Nearly two years ago Naveed Haq shot and killed Pamela Waechter at the Jewish Federation Center in Seattle. Today we learn that his interview with police after the shooting where he admits to the killing will be inadmissible because he requested a lawyer six times and was ignored each time. In addition, any evidence gathered as a result of the interview may also be inadmissible.
In their defense the police said:
This was an extraordinarily bizarre incident … we were really trying to piece it together,” detective Al Cruise testified Monday. “I wasn’t convinced that there wasn’t something else pending.”
I bring up this article just because it shows what the politics of fear do to a country. The prosecution of this person is in jeopardy because the police flaunted the law because they worried that this was a larger terrorist attack — that they had to get as much information out of this witness as possible in case new attacks were to happen around the street.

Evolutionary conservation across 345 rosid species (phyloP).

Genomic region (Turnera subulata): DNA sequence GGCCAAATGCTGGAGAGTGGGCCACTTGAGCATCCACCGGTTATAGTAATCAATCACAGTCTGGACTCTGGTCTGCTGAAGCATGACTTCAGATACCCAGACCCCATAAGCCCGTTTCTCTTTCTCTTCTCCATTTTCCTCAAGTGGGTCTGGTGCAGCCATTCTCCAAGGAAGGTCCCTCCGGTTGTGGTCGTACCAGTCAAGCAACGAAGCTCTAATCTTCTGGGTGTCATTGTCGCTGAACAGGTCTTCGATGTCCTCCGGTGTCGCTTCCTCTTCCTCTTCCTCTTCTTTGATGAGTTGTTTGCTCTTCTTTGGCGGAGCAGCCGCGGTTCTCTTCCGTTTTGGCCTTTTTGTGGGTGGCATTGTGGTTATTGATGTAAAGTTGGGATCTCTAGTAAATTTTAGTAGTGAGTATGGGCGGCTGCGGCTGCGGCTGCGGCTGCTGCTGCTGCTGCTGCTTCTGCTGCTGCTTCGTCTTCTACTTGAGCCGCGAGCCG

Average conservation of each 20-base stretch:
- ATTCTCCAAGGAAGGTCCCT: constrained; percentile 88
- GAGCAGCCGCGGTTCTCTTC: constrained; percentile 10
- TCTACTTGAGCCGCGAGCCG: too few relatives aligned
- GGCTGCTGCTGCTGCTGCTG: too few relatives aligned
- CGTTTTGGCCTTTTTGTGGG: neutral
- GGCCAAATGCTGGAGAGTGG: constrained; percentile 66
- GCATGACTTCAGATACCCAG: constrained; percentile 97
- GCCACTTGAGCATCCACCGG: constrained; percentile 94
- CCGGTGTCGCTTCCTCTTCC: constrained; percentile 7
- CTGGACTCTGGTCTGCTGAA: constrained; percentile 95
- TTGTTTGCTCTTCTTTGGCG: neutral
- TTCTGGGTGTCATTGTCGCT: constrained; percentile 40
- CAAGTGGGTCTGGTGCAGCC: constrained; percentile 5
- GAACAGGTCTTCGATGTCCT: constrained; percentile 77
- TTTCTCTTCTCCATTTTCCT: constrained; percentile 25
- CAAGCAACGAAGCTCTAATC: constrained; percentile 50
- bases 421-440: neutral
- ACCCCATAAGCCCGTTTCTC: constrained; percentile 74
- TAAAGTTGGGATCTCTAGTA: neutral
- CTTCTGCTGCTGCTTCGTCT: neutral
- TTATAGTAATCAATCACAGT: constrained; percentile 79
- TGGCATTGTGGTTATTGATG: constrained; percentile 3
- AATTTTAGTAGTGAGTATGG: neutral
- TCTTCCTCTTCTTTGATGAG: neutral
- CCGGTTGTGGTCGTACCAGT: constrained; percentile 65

While it may have been politically expedient for the Bush Administration to instill fear in our country, it is something that has had a deeply negative effect. Instead of spending time and energy tracking down real danger, we harass ordinary Americans who pose no threat. And when a real terrorist comes our way, albeit the isolated case of a mentally ill man, we make mistakes that may prevent the implementation of justice.